The Acting Secretary of State to the Embassy in the Soviet Union
753. Re your 980, March 24, 5 p. m.1 1. No specific laws now in force would prohibit credits to Soviet Union or other governments by U.S. Govt. Johnson Act applicable only to private loans as distinguished from those by U.S. Govt.
2. Limitation on making new loans to Soviet Union lies in limited funds available to Exlm Bank which could legally make loans. Any very large loan would require additional legislation either increasing authority of Exlm Bank or special Congressional authorization such as employed for loan to U.K.2
3. Lend-Lease Act contains full authority to allow credit to Soviet Union for the payment of obligations arising out of lend-lease transactions. Pipeline Agreement of Oct 15, 1945 contains this type of credit.[Page 672]
4. Surplus Property Act also contains full authority for credit to Soviet Union for purchase of property declared surplus. Most lend-lease material which must be returned to U.S. at end of war could be declared surplus (such as small naval vessels) and sold under Surplus Act to Soviet Union under agreed credit terms.
5. War-built merchant vessels salable only under Merchant Ship Sales Act of 1946 and may be sold on credit terms specified in that Act. Other merchant vessels transferred under lend-lease to USSR can be declared surplus and sold for credit under authority of Surplus Property Act.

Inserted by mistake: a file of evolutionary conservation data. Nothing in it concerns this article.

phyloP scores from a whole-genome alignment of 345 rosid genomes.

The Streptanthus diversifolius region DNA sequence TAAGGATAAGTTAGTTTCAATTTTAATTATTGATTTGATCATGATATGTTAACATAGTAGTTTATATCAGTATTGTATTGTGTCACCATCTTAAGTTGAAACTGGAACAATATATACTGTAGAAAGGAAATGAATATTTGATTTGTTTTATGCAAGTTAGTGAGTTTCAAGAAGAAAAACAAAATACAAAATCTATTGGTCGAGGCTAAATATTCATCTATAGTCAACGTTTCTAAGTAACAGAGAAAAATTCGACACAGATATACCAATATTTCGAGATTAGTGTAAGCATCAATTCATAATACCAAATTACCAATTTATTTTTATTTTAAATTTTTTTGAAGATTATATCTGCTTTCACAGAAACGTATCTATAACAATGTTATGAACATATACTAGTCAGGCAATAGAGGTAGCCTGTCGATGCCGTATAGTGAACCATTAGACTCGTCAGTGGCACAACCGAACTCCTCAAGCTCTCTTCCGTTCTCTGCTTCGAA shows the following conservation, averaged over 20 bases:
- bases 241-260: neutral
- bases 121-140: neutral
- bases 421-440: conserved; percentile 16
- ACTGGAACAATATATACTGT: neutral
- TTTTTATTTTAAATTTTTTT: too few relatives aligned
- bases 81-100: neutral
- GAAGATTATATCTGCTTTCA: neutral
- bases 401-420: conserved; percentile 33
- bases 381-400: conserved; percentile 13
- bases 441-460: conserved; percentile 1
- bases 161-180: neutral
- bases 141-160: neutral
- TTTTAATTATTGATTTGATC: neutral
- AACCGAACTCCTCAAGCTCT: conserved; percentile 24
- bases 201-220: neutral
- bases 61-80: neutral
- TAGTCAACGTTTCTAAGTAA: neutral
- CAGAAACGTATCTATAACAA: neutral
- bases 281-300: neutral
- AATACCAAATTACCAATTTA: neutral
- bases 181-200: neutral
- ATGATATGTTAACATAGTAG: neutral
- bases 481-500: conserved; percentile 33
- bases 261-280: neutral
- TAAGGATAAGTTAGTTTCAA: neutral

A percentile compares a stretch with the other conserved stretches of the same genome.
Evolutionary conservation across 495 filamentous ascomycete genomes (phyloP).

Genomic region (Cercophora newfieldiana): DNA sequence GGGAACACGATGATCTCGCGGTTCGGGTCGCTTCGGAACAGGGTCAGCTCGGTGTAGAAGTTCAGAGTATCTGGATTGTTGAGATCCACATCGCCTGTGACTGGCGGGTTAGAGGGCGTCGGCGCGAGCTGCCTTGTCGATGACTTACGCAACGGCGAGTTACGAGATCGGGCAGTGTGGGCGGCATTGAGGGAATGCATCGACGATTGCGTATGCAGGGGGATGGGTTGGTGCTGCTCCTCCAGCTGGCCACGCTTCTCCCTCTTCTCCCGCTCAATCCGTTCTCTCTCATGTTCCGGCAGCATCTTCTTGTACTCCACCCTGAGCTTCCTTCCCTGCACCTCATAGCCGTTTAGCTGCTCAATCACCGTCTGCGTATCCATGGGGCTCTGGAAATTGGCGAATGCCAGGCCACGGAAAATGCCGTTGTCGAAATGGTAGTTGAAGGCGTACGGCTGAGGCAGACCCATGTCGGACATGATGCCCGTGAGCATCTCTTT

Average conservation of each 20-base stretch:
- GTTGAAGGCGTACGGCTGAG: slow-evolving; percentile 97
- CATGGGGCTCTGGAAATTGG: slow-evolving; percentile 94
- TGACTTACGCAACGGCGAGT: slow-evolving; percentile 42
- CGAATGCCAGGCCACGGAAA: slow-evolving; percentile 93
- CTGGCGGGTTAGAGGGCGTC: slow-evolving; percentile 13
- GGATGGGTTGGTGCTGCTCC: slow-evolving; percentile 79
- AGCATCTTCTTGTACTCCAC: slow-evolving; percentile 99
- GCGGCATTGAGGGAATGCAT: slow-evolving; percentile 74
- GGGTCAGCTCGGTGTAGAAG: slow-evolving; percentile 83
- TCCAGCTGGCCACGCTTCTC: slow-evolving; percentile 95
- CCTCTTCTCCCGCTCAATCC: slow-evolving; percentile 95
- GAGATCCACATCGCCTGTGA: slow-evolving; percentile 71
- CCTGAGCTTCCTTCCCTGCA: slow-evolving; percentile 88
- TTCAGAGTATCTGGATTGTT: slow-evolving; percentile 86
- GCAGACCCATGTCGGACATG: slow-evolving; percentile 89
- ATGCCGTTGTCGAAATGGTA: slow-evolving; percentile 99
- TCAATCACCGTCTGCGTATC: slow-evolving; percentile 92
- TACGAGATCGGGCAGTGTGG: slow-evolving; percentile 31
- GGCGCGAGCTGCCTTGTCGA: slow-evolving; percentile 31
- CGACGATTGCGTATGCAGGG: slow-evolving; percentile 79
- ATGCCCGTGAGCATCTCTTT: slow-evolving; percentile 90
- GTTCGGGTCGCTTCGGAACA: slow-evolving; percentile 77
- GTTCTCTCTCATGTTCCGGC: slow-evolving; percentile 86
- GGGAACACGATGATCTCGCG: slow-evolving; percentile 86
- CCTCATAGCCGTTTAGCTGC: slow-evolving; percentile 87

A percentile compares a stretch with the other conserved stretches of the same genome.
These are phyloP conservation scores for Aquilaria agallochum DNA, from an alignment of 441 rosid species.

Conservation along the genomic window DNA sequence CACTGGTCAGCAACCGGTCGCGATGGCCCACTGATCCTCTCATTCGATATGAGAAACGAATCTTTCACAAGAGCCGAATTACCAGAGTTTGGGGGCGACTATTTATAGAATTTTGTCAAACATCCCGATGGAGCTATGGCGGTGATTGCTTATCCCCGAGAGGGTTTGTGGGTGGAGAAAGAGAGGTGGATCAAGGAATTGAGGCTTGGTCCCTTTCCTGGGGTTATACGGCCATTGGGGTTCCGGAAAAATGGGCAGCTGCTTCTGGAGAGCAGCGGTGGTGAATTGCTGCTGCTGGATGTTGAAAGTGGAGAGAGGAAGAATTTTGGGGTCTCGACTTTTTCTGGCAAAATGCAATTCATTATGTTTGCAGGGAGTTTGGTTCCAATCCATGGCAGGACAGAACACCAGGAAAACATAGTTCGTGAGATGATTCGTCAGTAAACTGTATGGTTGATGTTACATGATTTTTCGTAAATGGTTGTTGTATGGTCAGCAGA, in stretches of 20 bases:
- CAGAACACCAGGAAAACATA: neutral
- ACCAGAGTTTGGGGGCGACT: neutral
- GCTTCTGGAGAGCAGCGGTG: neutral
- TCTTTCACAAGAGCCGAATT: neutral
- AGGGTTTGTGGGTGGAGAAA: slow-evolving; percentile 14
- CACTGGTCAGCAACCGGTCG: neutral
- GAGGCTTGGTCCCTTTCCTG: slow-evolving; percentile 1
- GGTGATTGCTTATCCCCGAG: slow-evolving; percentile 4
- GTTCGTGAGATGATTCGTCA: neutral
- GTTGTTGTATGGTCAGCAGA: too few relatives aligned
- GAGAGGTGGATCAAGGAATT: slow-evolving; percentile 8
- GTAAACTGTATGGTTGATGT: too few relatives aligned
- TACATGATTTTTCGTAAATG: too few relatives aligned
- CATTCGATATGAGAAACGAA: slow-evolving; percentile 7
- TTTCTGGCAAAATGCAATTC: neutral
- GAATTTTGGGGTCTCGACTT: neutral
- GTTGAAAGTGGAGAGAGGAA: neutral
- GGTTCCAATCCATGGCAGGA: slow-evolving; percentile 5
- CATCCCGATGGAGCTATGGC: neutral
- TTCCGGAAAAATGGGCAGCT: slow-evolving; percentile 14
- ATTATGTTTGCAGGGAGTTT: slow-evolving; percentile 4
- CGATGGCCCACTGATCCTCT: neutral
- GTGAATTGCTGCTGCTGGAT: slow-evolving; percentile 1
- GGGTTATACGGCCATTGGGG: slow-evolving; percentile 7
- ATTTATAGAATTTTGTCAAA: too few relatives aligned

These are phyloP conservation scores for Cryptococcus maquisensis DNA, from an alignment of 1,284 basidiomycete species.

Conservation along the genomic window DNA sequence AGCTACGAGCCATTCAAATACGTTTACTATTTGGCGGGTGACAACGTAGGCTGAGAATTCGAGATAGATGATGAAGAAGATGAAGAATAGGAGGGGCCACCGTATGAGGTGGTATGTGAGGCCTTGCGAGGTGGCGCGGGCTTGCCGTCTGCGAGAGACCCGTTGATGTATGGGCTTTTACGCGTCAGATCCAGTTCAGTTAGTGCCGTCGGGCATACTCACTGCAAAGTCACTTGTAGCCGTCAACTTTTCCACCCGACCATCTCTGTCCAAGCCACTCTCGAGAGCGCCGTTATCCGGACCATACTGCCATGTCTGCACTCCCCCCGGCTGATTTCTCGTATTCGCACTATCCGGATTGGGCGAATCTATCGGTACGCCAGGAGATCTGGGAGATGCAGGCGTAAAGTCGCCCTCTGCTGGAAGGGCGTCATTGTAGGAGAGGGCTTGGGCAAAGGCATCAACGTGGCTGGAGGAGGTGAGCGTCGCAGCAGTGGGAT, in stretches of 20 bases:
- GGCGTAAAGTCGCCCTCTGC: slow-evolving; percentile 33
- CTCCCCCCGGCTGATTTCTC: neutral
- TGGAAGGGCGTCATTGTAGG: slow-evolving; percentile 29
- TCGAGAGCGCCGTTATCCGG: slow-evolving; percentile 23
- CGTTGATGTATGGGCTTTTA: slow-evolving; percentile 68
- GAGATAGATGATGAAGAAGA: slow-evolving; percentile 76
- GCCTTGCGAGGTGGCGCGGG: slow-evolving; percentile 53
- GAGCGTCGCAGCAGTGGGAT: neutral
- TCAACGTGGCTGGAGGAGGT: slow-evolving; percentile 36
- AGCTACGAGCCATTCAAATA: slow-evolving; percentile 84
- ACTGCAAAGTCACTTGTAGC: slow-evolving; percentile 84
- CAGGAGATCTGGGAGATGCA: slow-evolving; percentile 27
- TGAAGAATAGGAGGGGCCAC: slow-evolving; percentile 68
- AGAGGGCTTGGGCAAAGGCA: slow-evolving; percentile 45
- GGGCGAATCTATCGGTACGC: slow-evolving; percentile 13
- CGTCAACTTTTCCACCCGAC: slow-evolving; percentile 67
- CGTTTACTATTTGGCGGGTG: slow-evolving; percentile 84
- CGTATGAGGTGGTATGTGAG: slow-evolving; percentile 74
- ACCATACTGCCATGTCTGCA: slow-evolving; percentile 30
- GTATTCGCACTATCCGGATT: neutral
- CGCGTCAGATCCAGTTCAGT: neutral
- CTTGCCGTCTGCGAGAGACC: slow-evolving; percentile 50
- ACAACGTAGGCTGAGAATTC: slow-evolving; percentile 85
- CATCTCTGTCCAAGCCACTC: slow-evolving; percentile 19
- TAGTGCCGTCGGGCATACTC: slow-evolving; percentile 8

- Not printed. The Embassy had asked urgently for full information whether any provisions of the Johnson Act, or other acts, would prohibit credits to the Soviet Union, or other foreign powers, under any circumstances. (861.51/3–2447)↩
- The Financial Agreement with the United Kingdom was signed at Washington on December 6, 1945. Provision was made in it for extension of a line of credit of $3,750,000,000 until December 31, 1951. A joint resolution by Congress authorizing the Secretary of the Treasury to carry out the agreement with the United Kingdom was approved July 15, 1946; 60 Stat. 535. For text of the agreement, see Department of State Bulletin, December 9, 1945, p. 907, or 60 Stat. 1841.↩